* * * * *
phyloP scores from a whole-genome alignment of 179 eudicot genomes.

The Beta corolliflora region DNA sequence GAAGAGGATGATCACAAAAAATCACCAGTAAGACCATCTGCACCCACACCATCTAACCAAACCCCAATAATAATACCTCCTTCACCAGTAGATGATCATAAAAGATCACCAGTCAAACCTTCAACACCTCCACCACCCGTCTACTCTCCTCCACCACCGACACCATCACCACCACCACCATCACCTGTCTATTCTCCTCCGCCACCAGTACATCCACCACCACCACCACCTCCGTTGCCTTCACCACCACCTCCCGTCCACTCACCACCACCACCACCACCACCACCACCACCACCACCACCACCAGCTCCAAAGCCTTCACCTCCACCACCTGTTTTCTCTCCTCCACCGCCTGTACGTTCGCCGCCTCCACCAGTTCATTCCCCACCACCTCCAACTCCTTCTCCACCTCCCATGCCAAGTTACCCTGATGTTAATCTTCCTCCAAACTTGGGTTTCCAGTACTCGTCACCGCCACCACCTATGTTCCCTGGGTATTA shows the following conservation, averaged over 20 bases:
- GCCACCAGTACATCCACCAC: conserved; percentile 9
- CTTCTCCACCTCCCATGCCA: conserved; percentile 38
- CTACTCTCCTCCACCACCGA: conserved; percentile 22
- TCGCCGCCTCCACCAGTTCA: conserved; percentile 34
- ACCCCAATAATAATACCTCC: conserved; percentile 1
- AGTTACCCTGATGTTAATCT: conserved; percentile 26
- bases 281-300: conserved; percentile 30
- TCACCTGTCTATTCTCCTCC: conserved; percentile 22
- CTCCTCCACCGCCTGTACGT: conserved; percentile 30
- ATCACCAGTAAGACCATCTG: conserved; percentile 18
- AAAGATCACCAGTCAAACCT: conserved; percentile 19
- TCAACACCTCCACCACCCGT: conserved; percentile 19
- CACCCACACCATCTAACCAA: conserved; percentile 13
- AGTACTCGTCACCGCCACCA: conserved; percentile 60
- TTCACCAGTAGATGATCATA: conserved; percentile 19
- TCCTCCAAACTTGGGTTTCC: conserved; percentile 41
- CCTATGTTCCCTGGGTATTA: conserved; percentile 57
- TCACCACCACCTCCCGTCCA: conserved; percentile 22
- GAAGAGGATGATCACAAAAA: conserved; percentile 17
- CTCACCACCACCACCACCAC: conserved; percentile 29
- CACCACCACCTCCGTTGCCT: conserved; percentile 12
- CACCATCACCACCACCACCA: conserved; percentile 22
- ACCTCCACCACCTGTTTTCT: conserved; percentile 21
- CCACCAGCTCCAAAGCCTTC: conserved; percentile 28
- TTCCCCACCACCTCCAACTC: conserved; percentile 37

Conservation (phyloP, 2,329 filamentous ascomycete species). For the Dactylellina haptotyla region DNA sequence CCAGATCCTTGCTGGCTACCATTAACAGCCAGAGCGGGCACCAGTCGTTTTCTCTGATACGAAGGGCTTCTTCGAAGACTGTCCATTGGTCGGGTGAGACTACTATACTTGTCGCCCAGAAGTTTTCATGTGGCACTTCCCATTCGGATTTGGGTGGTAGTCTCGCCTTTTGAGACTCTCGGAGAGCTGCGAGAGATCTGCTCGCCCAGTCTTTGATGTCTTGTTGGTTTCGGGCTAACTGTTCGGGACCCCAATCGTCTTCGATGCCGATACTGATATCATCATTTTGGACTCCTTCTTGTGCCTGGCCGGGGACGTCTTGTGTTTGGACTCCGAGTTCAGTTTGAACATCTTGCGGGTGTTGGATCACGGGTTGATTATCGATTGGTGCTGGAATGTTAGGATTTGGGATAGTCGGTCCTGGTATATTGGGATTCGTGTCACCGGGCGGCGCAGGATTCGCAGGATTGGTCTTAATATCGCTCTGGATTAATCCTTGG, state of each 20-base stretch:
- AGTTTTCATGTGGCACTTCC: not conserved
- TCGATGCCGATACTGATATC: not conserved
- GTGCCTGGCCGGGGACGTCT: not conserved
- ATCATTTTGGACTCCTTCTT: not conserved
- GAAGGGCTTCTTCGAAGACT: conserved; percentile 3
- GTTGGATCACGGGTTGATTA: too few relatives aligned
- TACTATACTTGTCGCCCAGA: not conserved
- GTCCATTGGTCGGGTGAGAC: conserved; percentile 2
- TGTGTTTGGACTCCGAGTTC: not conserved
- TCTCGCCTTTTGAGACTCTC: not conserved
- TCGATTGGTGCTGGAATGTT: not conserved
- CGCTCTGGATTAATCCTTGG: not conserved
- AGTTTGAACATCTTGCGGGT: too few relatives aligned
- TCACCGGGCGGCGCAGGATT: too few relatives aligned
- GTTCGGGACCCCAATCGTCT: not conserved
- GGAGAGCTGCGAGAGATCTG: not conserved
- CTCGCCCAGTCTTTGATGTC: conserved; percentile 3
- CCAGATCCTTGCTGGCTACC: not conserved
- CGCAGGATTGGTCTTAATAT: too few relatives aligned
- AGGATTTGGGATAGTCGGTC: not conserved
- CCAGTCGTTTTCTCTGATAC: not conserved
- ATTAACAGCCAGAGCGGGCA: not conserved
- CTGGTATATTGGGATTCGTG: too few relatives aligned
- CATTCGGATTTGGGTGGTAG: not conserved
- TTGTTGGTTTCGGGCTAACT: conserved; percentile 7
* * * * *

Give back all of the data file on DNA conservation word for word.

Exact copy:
phyloP scores from a whole-genome alignment of 179 eudicot genomes.

The Beta corolliflora region DNA sequence GAAGAGGATGATCACAAAAAATCACCAGTAAGACCATCTGCACCCACACCATCTAACCAAACCCCAATAATAATACCTCCTTCACCAGTAGATGATCATAAAAGATCACCAGTCAAACCTTCAACACCTCCACCACCCGTCTACTCTCCTCCACCACCGACACCATCACCACCACCACCATCACCTGTCTATTCTCCTCCGCCACCAGTACATCCACCACCACCACCACCTCCGTTGCCTTCACCACCACCTCCCGTCCACTCACCACCACCACCACCACCACCACCACCACCACCACCACCACCAGCTCCAAAGCCTTCACCTCCACCACCTGTTTTCTCTCCTCCACCGCCTGTACGTTCGCCGCCTCCACCAGTTCATTCCCCACCACCTCCAACTCCTTCTCCACCTCCCATGCCAAGTTACCCTGATGTTAATCTTCCTCCAAACTTGGGTTTCCAGTACTCGTCACCGCCACCACCTATGTTCCCTGGGTATTA shows the following conservation, averaged over 20 bases:
- GCCACCAGTACATCCACCAC: conserved; percentile 9
- CTTCTCCACCTCCCATGCCA: conserved; percentile 38
- CTACTCTCCTCCACCACCGA: conserved; percentile 22
- TCGCCGCCTCCACCAGTTCA: conserved; percentile 34
- ACCCCAATAATAATACCTCC: conserved; percentile 1
- AGTTACCCTGATGTTAATCT: conserved; percentile 26
- bases 281-300: conserved; percentile 30
- TCACCTGTCTATTCTCCTCC: conserved; percentile 22
- CTCCTCCACCGCCTGTACGT: conserved; percentile 30
- ATCACCAGTAAGACCATCTG: conserved; percentile 18
- AAAGATCACCAGTCAAACCT: conserved; percentile 19
- TCAACACCTCCACCACCCGT: conserved; percentile 19
- CACCCACACCATCTAACCAA: conserved; percentile 13
- AGTACTCGTCACCGCCACCA: conserved; percentile 60
- TTCACCAGTAGATGATCATA: conserved; percentile 19
- TCCTCCAAACTTGGGTTTCC: conserved; percentile 41
- CCTATGTTCCCTGGGTATTA: conserved; percentile 57
- TCACCACCACCTCCCGTCCA: conserved; percentile 22
- GAAGAGGATGATCACAAAAA: conserved; percentile 17
- CTCACCACCACCACCACCAC: conserved; percentile 29
- CACCACCACCTCCGTTGCCT: conserved; percentile 12
- CACCATCACCACCACCACCA: conserved; percentile 22
- ACCTCCACCACCTGTTTTCT: conserved; percentile 21
- CCACCAGCTCCAAAGCCTTC: conserved; percentile 28
- TTCCCCACCACCTCCAACTC: conserved; percentile 37

Conservation (phyloP, 2,329 filamentous ascomycete species). For the Dactylellina haptotyla region DNA sequence CCAGATCCTTGCTGGCTACCATTAACAGCCAGAGCGGGCACCAGTCGTTTTCTCTGATACGAAGGGCTTCTTCGAAGACTGTCCATTGGTCGGGTGAGACTACTATACTTGTCGCCCAGAAGTTTTCATGTGGCACTTCCCATTCGGATTTGGGTGGTAGTCTCGCCTTTTGAGACTCTCGGAGAGCTGCGAGAGATCTGCTCGCCCAGTCTTTGATGTCTTGTTGGTTTCGGGCTAACTGTTCGGGACCCCAATCGTCTTCGATGCCGATACTGATATCATCATTTTGGACTCCTTCTTGTGCCTGGCCGGGGACGTCTTGTGTTTGGACTCCGAGTTCAGTTTGAACATCTTGCGGGTGTTGGATCACGGGTTGATTATCGATTGGTGCTGGAATGTTAGGATTTGGGATAGTCGGTCCTGGTATATTGGGATTCGTGTCACCGGGCGGCGCAGGATTCGCAGGATTGGTCTTAATATCGCTCTGGATTAATCCTTGG, state of each 20-base stretch:
- AGTTTTCATGTGGCACTTCC: not conserved
- TCGATGCCGATACTGATATC: not conserved
- GTGCCTGGCCGGGGACGTCT: not conserved
- ATCATTTTGGACTCCTTCTT: not conserved
- GAAGGGCTTCTTCGAAGACT: conserved; percentile 3
- GTTGGATCACGGGTTGATTA: too few relatives aligned
- TACTATACTTGTCGCCCAGA: not conserved
- GTCCATTGGTCGGGTGAGAC: conserved; percentile 2
- TGTGTTTGGACTCCGAGTTC: not conserved
- TCTCGCCTTTTGAGACTCTC: not conserved
- TCGATTGGTGCTGGAATGTT: not conserved
- CGCTCTGGATTAATCCTTGG: not conserved
- AGTTTGAACATCTTGCGGGT: too few relatives aligned
- TCACCGGGCGGCGCAGGATT: too few relatives aligned
- GTTCGGGACCCCAATCGTCT: not conserved
- GGAGAGCTGCGAGAGATCTG: not conserved
- CTCGCCCAGTCTTTGATGTC: conserved; percentile 3
- CCAGATCCTTGCTGGCTACC: not conserved
- CGCAGGATTGGTCTTAATAT: too few relatives aligned
- AGGATTTGGGATAGTCGGTC: not conserved
- CCAGTCGTTTTCTCTGATAC: not conserved
- ATTAACAGCCAGAGCGGGCA: not conserved
- CTGGTATATTGGGATTCGTG: too few relatives aligned
- CATTCGGATTTGGGTGGTAG: not conserved
- TTGTTGGTTTCGGGCTAACT: conserved; percentile 7